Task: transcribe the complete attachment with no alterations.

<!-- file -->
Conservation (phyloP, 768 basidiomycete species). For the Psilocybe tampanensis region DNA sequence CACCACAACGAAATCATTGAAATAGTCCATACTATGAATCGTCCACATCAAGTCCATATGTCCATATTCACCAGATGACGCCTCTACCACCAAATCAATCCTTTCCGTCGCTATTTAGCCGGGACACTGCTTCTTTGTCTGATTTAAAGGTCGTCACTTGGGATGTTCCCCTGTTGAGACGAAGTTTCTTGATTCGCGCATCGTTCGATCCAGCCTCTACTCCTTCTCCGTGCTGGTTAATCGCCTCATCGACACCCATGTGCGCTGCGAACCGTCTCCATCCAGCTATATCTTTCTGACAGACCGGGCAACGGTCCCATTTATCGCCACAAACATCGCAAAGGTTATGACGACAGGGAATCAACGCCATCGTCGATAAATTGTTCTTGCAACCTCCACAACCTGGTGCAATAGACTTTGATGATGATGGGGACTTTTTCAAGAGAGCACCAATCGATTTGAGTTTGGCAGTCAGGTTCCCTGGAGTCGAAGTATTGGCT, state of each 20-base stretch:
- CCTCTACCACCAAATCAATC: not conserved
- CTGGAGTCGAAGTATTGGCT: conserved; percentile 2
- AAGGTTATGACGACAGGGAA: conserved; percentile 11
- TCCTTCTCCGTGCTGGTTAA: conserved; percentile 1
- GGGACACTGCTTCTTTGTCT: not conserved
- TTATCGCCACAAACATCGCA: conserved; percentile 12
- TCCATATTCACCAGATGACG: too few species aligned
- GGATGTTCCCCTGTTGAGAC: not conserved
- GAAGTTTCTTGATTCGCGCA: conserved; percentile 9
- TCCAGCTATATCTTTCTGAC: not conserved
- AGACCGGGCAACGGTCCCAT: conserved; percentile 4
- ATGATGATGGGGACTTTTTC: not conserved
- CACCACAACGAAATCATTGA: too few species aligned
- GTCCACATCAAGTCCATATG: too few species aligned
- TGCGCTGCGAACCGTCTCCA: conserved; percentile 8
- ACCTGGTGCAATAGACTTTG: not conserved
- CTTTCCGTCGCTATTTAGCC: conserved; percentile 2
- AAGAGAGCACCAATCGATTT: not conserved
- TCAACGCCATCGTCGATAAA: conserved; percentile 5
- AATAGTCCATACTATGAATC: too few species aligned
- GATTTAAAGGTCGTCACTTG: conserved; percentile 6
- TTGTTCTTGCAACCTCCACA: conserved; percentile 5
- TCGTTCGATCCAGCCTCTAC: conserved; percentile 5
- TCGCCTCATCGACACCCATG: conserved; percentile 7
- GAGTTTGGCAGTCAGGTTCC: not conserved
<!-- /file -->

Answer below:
Conservation (phyloP, 768 basidiomycete species). For the Psilocybe tampanensis region DNA sequence CACCACAACGAAATCATTGAAATAGTCCATACTATGAATCGTCCACATCAAGTCCATATGTCCATATTCACCAGATGACGCCTCTACCACCAAATCAATCCTTTCCGTCGCTATTTAGCCGGGACACTGCTTCTTTGTCTGATTTAAAGGTCGTCACTTGGGATGTTCCCCTGTTGAGACGAAGTTTCTTGATTCGCGCATCGTTCGATCCAGCCTCTACTCCTTCTCCGTGCTGGTTAATCGCCTCATCGACACCCATGTGCGCTGCGAACCGTCTCCATCCAGCTATATCTTTCTGACAGACCGGGCAACGGTCCCATTTATCGCCACAAACATCGCAAAGGTTATGACGACAGGGAATCAACGCCATCGTCGATAAATTGTTCTTGCAACCTCCACAACCTGGTGCAATAGACTTTGATGATGATGGGGACTTTTTCAAGAGAGCACCAATCGATTTGAGTTTGGCAGTCAGGTTCCCTGGAGTCGAAGTATTGGCT, state of each 20-base stretch:
- CCTCTACCACCAAATCAATC: not conserved
- CTGGAGTCGAAGTATTGGCT: conserved; percentile 2
- AAGGTTATGACGACAGGGAA: conserved; percentile 11
- TCCTTCTCCGTGCTGGTTAA: conserved; percentile 1
- GGGACACTGCTTCTTTGTCT: not conserved
- TTATCGCCACAAACATCGCA: conserved; percentile 12
- TCCATATTCACCAGATGACG: too few species aligned
- GGATGTTCCCCTGTTGAGAC: not conserved
- GAAGTTTCTTGATTCGCGCA: conserved; percentile 9
- TCCAGCTATATCTTTCTGAC: not conserved
- AGACCGGGCAACGGTCCCAT: conserved; percentile 4
- ATGATGATGGGGACTTTTTC: not conserved
- CACCACAACGAAATCATTGA: too few species aligned
- GTCCACATCAAGTCCATATG: too few species aligned
- TGCGCTGCGAACCGTCTCCA: conserved; percentile 8
- ACCTGGTGCAATAGACTTTG: not conserved
- CTTTCCGTCGCTATTTAGCC: conserved; percentile 2
- AAGAGAGCACCAATCGATTT: not conserved
- TCAACGCCATCGTCGATAAA: conserved; percentile 5
- AATAGTCCATACTATGAATC: too few species aligned
- GATTTAAAGGTCGTCACTTG: conserved; percentile 6
- TTGTTCTTGCAACCTCCACA: conserved; percentile 5
- TCGTTCGATCCAGCCTCTAC: conserved; percentile 5
- TCGCCTCATCGACACCCATG: conserved; percentile 7
- GAGTTTGGCAGTCAGGTTCC: not conserved